On Saturday, April 18, members of St. Timothy Lutheran Church planted the community garden for the coming season. The garden is located on the grounds of the church and was started in 2019 to help provide fresh vegetables to local area food banks and non-profits, including the Sumner County Food Bank and Grace Place Ministries.
This year, the garden is being to include two additional raised beds, as well as more varieties of vegetables. In addition to the crops planted last year (tomatoes, potatoes, green beans, cucumbers, yellow squash and zucchini), the garden this year includes also includes radishes, carrots and sweet peas and a variety of herbs.
St. Timothy is fortunate to have several Tennessee Master Gardeners in the congregation who generously offer their expertise in planning and managing the garden, along with many youth and adult workers who rotate the responsibility weekly for weeding, tending and harvesting the beds.
According to Feeding America’s Map the Meal Gap 2019 Study, one in seven people (about 934,310 in total) in Tennessee experience food insecurity on a regular basis, with almost 300,000 of those being children.
“The community garden has really taken off, and the youth and adults in our congregation are enthusiastically volunteering their time and expertise to help our garden grow, both literally and figuratively,” says Pastor Lewis Groce, of St. Timothy Lutheran Church. “We love having a concrete way to contribute to our Sumner County community in need with nutritious, fresh produce.”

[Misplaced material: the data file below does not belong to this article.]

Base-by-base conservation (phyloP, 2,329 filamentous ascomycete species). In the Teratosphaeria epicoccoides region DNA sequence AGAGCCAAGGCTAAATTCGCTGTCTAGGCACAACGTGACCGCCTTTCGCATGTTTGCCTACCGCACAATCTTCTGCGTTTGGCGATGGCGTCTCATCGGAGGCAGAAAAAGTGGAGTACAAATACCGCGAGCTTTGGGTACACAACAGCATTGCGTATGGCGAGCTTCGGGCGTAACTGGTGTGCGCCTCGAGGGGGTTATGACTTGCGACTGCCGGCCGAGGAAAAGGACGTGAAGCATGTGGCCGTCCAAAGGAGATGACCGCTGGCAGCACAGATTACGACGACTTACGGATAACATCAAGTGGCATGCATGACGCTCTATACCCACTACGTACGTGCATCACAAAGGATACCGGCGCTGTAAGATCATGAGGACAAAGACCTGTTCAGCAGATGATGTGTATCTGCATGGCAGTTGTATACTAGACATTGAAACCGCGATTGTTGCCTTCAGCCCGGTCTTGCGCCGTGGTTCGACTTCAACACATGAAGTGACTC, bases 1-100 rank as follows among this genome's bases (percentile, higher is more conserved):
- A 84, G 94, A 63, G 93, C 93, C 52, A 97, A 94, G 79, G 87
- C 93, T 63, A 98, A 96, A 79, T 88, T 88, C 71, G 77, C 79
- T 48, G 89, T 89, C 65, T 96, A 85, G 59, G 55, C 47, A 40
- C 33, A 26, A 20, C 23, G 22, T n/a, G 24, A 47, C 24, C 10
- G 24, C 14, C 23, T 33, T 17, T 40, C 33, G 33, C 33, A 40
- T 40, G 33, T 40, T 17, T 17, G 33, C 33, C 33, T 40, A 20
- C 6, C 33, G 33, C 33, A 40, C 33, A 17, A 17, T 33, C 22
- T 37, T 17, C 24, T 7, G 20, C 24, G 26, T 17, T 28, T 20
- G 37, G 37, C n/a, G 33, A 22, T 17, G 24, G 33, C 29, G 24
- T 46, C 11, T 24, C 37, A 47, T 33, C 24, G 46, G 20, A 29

Ron Morgenstern, Sumner County Master Garden and St. Timothy congregation member, says “Things look a little different this year because of the Covid-19 virus. We are practicing social distancing in our garden as we work together to tend the garden, weed, water and harvest. We are hoping to harvest our first crops sometime around the middle of June.”
Pastor Groce will bless the garden in a special service as soon as the congregation begins meeting in person again, asking for a bountiful harvest and blessings on both the garden workers and those who will reap the benefits of their hard work.